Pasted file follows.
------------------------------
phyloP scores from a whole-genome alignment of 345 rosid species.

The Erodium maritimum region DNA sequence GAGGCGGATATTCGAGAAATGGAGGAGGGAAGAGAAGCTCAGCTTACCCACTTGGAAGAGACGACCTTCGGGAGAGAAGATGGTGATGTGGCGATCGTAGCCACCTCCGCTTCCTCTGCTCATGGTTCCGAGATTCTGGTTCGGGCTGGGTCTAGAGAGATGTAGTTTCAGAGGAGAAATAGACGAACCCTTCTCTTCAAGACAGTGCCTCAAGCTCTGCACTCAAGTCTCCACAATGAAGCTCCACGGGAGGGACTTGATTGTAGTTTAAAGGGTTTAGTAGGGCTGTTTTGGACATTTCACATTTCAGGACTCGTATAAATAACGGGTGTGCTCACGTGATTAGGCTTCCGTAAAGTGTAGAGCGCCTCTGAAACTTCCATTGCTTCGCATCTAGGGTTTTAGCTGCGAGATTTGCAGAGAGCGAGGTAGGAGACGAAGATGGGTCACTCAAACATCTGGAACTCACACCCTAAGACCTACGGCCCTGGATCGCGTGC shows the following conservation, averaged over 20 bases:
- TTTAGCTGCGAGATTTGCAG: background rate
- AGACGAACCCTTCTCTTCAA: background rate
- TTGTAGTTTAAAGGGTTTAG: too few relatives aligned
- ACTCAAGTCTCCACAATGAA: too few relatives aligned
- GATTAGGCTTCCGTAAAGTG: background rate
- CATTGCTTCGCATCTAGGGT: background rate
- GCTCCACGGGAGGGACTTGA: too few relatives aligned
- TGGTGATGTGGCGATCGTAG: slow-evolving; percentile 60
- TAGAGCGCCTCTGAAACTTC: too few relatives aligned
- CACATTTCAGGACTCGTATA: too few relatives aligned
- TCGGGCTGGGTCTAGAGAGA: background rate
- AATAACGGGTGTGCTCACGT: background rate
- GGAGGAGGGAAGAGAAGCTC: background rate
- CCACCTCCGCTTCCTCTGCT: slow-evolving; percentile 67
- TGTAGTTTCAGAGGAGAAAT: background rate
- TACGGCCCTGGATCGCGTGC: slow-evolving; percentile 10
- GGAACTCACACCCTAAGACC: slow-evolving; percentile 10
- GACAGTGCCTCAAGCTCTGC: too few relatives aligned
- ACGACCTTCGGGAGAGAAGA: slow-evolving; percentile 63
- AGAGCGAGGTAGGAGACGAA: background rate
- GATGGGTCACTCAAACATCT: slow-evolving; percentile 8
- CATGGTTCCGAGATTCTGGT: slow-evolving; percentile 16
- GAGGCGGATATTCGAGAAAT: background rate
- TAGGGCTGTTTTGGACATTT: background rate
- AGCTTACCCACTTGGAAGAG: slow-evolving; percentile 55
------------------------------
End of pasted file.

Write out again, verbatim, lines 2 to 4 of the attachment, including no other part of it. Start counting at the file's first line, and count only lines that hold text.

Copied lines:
The Erodium maritimum region DNA sequence GAGGCGGATATTCGAGAAATGGAGGAGGGAAGAGAAGCTCAGCTTACCCACTTGGAAGAGACGACCTTCGGGAGAGAAGATGGTGATGTGGCGATCGTAGCCACCTCCGCTTCCTCTGCTCATGGTTCCGAGATTCTGGTTCGGGCTGGGTCTAGAGAGATGTAGTTTCAGAGGAGAAATAGACGAACCCTTCTCTTCAAGACAGTGCCTCAAGCTCTGCACTCAAGTCTCCACAATGAAGCTCCACGGGAGGGACTTGATTGTAGTTTAAAGGGTTTAGTAGGGCTGTTTTGGACATTTCACATTTCAGGACTCGTATAAATAACGGGTGTGCTCACGTGATTAGGCTTCCGTAAAGTGTAGAGCGCCTCTGAAACTTCCATTGCTTCGCATCTAGGGTTTTAGCTGCGAGATTTGCAGAGAGCGAGGTAGGAGACGAAGATGGGTCACTCAAACATCTGGAACTCACACCCTAAGACCTACGGCCCTGGATCGCGTGC shows the following conservation, averaged over 20 bases:
- TTTAGCTGCGAGATTTGCAG: background rate
- AGACGAACCCTTCTCTTCAA: background rate